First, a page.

The effects of gun violence extend far beyond these casualties—gun violence shapes the lives of millions of Americans who witness it, know someone who was shot, or live in fear of the next shooting. In order to illustrate the magnitude of everyday gun violence, Everytown has gathered the most comprehensive, publicly available data. Still, significant data gaps remain—a result of underfunded, incomplete data collection at the state and federal level.
Less than days have passed, and there have already been 52 shootings recorded in the gun-violence archiveincluding the Parkland shooting. The Parkland shooting led to the March for Our Lives and sparked a fire within the citizens of America, leading to a demand for more gun control. But President Trump has another idea.
Instead of implementing new firearms restrictions, Trump has one go-to: Trump uses the topic of mental health to distract from the lack of gun control in America, but doing so results in hurting more people than helping them.
So many signs that the Florida shooter was mentally disturbed, even expelled from school for bad and erratic behavior. Neighbors and classmates knew he was a big problem. Must always report such instances to authorities, again and again! Trump realDonaldTrump February 15, This is not the first time he has done this.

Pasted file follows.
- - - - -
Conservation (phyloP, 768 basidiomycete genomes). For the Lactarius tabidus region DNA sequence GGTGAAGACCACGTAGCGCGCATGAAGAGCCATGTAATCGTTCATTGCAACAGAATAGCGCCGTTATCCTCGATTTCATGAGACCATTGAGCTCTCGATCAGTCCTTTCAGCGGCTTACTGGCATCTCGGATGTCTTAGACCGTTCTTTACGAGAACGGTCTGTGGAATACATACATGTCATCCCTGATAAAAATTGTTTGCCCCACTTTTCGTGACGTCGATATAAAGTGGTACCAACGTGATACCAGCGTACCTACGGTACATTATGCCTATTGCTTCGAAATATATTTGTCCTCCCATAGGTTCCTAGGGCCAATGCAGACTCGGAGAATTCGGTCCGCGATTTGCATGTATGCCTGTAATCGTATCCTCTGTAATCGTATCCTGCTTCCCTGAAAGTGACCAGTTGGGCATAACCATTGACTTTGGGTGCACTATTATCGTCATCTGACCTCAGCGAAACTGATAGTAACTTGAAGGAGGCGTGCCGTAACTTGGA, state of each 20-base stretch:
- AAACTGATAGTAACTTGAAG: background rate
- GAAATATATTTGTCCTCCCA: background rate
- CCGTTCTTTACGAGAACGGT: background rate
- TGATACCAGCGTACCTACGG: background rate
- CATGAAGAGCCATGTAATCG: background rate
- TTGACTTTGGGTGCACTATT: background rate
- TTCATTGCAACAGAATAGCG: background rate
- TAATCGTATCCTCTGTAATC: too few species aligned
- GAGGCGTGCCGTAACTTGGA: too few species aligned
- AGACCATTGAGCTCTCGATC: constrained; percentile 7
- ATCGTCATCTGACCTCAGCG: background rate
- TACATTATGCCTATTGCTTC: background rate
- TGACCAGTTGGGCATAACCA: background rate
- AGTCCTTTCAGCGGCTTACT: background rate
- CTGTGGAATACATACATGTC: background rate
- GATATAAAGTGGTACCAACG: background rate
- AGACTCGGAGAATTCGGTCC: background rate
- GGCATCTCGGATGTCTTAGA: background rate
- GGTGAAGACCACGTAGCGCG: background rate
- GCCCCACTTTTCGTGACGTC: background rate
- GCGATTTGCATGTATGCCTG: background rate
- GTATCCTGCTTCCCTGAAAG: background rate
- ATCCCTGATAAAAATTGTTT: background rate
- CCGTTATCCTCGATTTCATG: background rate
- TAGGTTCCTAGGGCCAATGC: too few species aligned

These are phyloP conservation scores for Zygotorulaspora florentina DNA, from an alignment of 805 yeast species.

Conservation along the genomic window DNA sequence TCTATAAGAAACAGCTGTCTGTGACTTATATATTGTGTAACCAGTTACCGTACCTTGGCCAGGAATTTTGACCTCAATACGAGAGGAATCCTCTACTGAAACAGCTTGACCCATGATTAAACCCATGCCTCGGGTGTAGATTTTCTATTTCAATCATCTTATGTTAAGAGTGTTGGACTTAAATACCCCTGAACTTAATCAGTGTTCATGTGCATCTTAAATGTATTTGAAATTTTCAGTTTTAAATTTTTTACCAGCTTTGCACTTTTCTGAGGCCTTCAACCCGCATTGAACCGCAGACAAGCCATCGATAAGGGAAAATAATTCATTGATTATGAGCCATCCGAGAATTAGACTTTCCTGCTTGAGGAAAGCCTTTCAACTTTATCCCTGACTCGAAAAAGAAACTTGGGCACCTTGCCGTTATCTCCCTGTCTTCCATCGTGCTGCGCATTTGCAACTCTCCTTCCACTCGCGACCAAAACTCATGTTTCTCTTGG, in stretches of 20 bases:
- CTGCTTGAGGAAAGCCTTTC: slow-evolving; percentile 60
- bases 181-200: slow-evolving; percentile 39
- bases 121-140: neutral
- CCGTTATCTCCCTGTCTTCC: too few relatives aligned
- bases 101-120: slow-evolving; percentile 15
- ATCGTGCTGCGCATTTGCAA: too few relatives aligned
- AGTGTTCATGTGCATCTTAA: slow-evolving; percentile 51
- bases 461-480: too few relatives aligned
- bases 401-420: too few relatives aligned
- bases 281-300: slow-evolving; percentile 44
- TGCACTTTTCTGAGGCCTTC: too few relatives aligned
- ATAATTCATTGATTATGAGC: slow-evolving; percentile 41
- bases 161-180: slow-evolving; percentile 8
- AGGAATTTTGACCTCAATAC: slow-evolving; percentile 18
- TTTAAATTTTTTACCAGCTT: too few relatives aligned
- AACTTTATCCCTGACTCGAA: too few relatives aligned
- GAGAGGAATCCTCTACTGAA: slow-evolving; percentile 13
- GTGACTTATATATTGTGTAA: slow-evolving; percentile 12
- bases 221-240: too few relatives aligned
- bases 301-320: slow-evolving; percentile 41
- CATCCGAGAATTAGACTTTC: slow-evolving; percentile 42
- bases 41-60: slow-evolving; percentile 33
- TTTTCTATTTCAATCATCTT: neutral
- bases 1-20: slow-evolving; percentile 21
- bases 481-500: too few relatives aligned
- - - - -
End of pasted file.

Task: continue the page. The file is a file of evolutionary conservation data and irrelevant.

You might also like: Mental Health Is Finally Trending Trump has a history of choosing words, or having his words chosen for him, very carefully.
The president uses specific vocabulary to manipulate American citizens at times of sorrow. Extremely badly in his brain.
The difference is their choice of weapon and the color of their skin.
Trump blames mass shootings on mental health because he constantly grasps for straws that completely avoid any sort of increase in gun control. At some point during his presidency, he realized that blaming mental health would, at least temporarily, absolve the firearms community of culpability for mass shootings, and he has clung tightly to the excuse ever since.
Even though he continues to blame mental health, however, he has made no effort to provide more easily attainable help for the mentally ill. In fact, in February of last year, he revoked an Obama-era bill that required increased gun checks for people with mental illness.
For obvious reasons, Trump omits this information from his many short statements following the too-often shootings. Trump revoked an Obama-era bill that required increased background checks for mentally ill individuals Image via BBC Blaming mass shootings entirely on mental health is unfair.
For one thing, scapegoating the mentally ill creates a stigma surrounding mental illness, one that encourages the idea that the mentally unwell are violent, which is, in fact, not true.
In actuality, research has shown that most psychiatric disorders are not linked to violence, and only 3 — 5 percent of violent acts can be attributed to mental health. It is also true that one in five Americans are considered to have a mental illness.